It is a butterfly-shaped gland located in your neck. If you place the index and middle fingers of your right and left hand about an inch apart, about half way between your chin and your collarbone, you should feel a small bump on both sides that will move up and down again when you swallow.
That’s your thyroid. Your thyroid is like the gas pedal for your body, it determines the speed at which every cell in your body runs, it determines how fast or slow your metabolism is, how many calories you burn and it regulates your body temperature.
Why Is It Important?
Because your thyroid is the gas pedal for everything, if it’s giving too much gas or too little gas to everything else, it affects the way all of the rest of your body works, too fast, too slow or just right.
What kind of problems can the thyroid have?
The main issues that affect the thyroid are:
- Running too fast (hyperthyroid, Grave’s disease).
- Running too slow (hypothyroid, Hashimoto’s thyroiditis).
- Thyroid nodules (small lumps or growths on the thyroid).
- Thyroid cancer.
Symptoms Of Thyroid Problems
For hyperthyroidism, think of someone who has consumed way too much caffeine in a short amount of time: heart racing, anxiety, heart palpitations, difficulty sleeping, and weight loss are common symptoms.
People suffering from an underactive thyroid are the opposite: low energy, hair loss, weight gain, sluggish thinking, feeling cold all the time, irregular periods, infertility or miscarriage and wanting to sleep a lot.
Thyroid nodules may be felt by your doctor when he/she feels your thyroid or they may be picked up on a thyroid scan or ultrasound. Nodules are classified as hot, warm or cold nodules based on their uptake of radioactive iodine on a thyroid scan.
Hot nodules produce excess amounts of thyroid hormone, where cold nodules are inactive. 85-95% of nodules are benign (non-cancerous). A biopsy is the best way to determine whether nodules are benign or cancerous.
Symptoms of thyroid cancer include a lump in the neck, trouble swallowing, trouble breathing, hoarseness that doesn’t go away, pain in the front of the neck, and swelling in the neck. An ultrasound, thyroid scan, and/or biopsy can help determine whether you need to be concerned about thyroid cancer.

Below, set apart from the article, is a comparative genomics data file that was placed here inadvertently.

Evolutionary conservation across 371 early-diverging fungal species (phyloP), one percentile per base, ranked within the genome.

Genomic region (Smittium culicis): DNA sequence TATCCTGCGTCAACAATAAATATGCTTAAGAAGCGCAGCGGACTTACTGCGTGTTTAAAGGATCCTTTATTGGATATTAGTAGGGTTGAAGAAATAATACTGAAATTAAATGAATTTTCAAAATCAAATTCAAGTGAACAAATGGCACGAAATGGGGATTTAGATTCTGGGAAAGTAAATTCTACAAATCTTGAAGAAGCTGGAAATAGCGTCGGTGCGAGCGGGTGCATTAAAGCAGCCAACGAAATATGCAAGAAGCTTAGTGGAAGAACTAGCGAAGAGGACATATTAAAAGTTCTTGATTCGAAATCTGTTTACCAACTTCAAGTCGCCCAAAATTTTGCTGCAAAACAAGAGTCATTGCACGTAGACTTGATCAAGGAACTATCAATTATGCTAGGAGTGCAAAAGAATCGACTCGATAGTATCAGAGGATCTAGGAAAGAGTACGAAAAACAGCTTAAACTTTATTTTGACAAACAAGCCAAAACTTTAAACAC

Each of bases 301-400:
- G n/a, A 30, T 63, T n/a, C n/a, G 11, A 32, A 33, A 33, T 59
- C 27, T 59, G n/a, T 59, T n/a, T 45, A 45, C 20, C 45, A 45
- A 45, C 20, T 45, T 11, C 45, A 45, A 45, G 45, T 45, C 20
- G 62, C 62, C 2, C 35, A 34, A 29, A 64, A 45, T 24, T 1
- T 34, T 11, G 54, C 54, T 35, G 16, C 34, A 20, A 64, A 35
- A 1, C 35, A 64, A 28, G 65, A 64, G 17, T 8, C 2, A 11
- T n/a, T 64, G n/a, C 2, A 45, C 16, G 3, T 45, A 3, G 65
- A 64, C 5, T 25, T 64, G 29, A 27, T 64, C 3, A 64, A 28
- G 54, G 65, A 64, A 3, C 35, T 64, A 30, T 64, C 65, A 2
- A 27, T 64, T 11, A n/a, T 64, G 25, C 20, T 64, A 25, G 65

How Can You Monitor Your Own Thyroid?
Aside from making note of any of the symptoms above that you may be experiencing, you can also do a basic screening test for your thyroid called your basal body temperature. This is your resting body temperature, so it’s checked first thing in the morning, after at least 4 hours of continuous sleep and before getting up or moving around.
It should be checked at about the same time each day. For menstruating women who aren’t on hormonal contraception (the pill or hormonal IUD), your resting body temperature has two distinct phases – pre-ovulation and post-ovulation.
Taken under the tongue, normal pre-ovulation temperatures are usually between 36.0-36.5 degrees Celsius. Normal post-ovulation temperatures are between 36.5-37.0 degrees Celsius. Temperatures that consistently fall below these ranges may be a sign of hypothyroidism. Temperatures that consistently fall above these ranges may indicate hyperthyroidism.
When Should I See A Doctor?
If you are experiencing any of the above symptoms, you should see your doctor about your thyroid. Simple blood tests (TSH, free T3, free T4, anti-TPO and anti-thyroglobulin) and a thyroid scan or ultrasound can help determine what might be going on with your thyroid. The thyroid plays a role in regulating every cell in your body, so extremes of hypo- or hyper -thyroidism can be fatal, as can thyroid cancer.